Frank Lee, the Angels' East Coast director, recalled that Carrique was there "for a few days." Carrique's job, he said "was working for Guy Molinari's office, getting him votes. I didn't really know what he was doing."
All told, the city's Department of Investigation estimated that at least 70 percent of Carrique's calls were personal and that he owed the city over $1,000.
Even inside Staten Island's Borough Hall, officials said they had no idea what Carrique was doing. Dan Masters, the general counsel for the Staten Island borough president, told DOI investigators that his office had "no idea what [Carrique] does, but he is not in any way involved with the Staten Island borough president's office."
When Assistant Inspector General Mary Koz-low tried to track down exactly where Carrique worked, she was sent to the custodian's office on the fourth floor of Borough Hall. The custodian told Kozlow that Carrique was involved in "a lot of stuff" but she wasn't sure exactly what. Koz-low was then directed to the basement of a building across the street where Carrique had another office. That building's custodian said that a couple of times a month he saw Carrique park his car by the building, place a police bubble light on the dashboard and then enter the basement. "He stays for a few minutes," the custodian told Kozlow, "and then he's gone."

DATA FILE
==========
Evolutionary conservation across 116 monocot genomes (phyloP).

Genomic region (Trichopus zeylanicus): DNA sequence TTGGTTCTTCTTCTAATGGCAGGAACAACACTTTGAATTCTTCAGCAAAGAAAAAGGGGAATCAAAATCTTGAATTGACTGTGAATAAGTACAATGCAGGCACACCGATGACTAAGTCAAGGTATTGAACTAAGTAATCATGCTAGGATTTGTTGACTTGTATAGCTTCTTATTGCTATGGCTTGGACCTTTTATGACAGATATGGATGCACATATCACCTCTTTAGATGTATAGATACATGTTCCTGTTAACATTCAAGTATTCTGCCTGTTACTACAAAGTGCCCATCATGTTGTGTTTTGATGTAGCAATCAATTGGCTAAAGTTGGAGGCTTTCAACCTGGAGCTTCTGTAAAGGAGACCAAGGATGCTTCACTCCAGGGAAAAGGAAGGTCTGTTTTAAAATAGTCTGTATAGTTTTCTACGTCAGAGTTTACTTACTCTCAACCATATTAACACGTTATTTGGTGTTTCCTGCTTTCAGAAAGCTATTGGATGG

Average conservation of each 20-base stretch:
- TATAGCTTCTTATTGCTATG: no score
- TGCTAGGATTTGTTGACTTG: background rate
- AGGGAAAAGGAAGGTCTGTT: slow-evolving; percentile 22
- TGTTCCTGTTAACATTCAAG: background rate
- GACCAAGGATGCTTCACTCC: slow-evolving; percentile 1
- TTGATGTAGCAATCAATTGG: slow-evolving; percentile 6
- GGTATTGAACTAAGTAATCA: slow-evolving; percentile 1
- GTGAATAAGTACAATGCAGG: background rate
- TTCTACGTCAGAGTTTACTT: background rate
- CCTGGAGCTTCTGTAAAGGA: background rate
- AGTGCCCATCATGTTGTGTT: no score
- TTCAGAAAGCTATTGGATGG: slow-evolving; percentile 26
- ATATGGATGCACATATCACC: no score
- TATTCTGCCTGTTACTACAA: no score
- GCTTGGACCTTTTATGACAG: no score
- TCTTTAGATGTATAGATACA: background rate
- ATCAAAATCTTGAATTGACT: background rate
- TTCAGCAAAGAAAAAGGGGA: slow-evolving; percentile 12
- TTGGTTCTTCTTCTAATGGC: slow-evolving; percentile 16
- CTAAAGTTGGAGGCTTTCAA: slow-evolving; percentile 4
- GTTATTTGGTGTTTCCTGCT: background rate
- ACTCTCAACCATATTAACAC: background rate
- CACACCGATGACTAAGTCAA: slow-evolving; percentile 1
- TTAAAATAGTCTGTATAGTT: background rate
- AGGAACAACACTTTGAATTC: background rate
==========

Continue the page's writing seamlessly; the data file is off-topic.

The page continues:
Part of the time, investigators determined, Carrique was working at a real estate office called "Help U Sell Realty" on Hylan Boulevard, where he placed more than 150 calls from the cell phone. Carrique is a licensed real estate salesperson, state records show, but he never told his agency about it despite what DOI said was a major potential for conflict of interest, since DCAS handles all of the city's real estate.
Carrique never appeared for his own hearing, yet even with the overwhelming evidence, the city's hearing officer said she wasn't convinced and denied the agency's request to dismiss him. Commissioner Hirst, using her own powers, fired him anyway, a move Carrique later sought to appeal. On October 9, Carrique pleaded guilty to two counts of harassment in connection with the Toys "R" Us incident. He received a conditional discharge, promising to stay out of trouble.